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Aughnacliffe native defies the odds

Bernard Reilly with his mother Roisin. Photo: Shelley Corcoran

Bernard Reilly with his mother Roisin. Photo: Shelley Corcoran

Born three months premature, weighing just one pound, ten ounces, few could predict the path that Bernard Reilly’s life would take.

A key figure behind local fundraisers for Irish Guide Dogs for the Blind, Bernard has become one of the county’s most qualified fundraisers. What’s more, Bernard is blind.

With three brothers and two sisters, Bernard’s mother Roisin explained that while Bernard needed a lot more care and attention, it didn’t phase his siblings, particularly his younger brother Padraig, as the two brothers were ‘like twins’.

As a young boy, Bernard attended a Montessori school in Melview, and learned braille before attending St Colmcille’s NS, Aughnacliffe until the age of eleven. Then, Bernard went to St Joseph’s School for the Blind in Dublin. Attending the Drumcondra school meant that Bernard had to live there from Sunday to Friday, returning home at weekends. “Initially, I found it difficult, but I then found out I had no other choice so I had to adapt” Bernard says, explaining that when he did adapt, he really enjoyed school. Bernard then studied in Pobalscoil Ros Mini.

Completing his Leaving Certificate in 2005, Bernard took on a course in Roslin Park, Sandymount as part of the Rehab Group, where he completed an ECDL course. “It gave me a better grasp of computers” the Aughnacliffe man explains.

“If I hadn’t have done it at that time, I probably wouldn’t have ended up doing it.”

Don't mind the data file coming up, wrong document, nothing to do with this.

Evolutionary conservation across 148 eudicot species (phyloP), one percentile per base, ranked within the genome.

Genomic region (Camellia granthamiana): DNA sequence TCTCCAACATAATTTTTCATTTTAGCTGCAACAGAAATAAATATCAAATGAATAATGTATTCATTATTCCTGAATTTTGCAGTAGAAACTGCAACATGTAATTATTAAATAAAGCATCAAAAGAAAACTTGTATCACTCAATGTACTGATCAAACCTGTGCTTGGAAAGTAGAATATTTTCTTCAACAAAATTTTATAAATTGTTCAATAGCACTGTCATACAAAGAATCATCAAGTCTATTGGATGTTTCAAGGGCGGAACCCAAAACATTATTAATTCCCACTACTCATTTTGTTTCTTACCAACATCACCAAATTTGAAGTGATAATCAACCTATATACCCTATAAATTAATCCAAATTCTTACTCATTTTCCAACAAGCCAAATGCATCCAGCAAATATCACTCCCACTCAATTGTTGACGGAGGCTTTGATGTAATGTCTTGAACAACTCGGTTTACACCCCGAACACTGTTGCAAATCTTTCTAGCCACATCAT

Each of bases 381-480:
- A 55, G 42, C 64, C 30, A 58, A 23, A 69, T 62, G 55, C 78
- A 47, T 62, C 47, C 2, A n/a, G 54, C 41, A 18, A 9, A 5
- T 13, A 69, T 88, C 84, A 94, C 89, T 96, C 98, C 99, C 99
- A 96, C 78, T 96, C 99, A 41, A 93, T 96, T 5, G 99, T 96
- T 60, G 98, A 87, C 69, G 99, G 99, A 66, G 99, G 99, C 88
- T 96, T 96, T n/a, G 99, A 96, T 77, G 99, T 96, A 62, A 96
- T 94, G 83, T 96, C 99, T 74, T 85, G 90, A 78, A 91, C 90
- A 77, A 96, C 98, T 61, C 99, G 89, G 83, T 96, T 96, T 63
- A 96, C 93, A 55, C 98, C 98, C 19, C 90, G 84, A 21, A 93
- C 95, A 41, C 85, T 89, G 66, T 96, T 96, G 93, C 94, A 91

From 2007-2008, Bernard undertook a course in Ballsbridge in International Events Management. Following on from that course, Bernard was given the opportunity to study in Swansea, Wales, thanks to a link between the two colleges. “Swansea is a lovely city” Bernard smiles.

“I’d go back in the morning if I could!”

Earning a Diploma in Business Management from the Swansea Metropolitan University, Bernard returned home in 2009 to work on FETAC Level 5 and 6 courses in Radio Broadcasting in Dun Laoghaire College of Further Education.

The Aughnacliffe native also travelled to Manhattan about a year and a half ago to speak to a group of bankers from Standard Chartered Banks.

“I was invited to give a talk to them about how I coped with being blind” Bernard says, explaining that his cousin works there, and they were setting up a charity called ‘Seeing is Believing’.

Bernard currently works part-time, doing relief work on a switch board, but when he’s not working, he visits the Irish Wheelchair Association Resource Centre in Kenagh to spend time with the people there.

Bernard took on a unique challenge last year in memory of his uncle Tommy, sporting a green mohawk for a week as part of the annual ‘Shave or Dye’ campaign.

Getting involved with the Irish Guide Dogs for the Blind fundraisers thanks to locals Tom and Breege O’Neill, Bernard has been helping to organise the events for around ten years.

The most recent event took place just after Christmas and around €3,0 00 was raised.

This was just another success for Bernard to add to his long list of achievements .

ernard loves helping to organise the fundraisers, and it’s clear from his qualifications, in particular in events management, that the Longford man is a great asset to any event!

 

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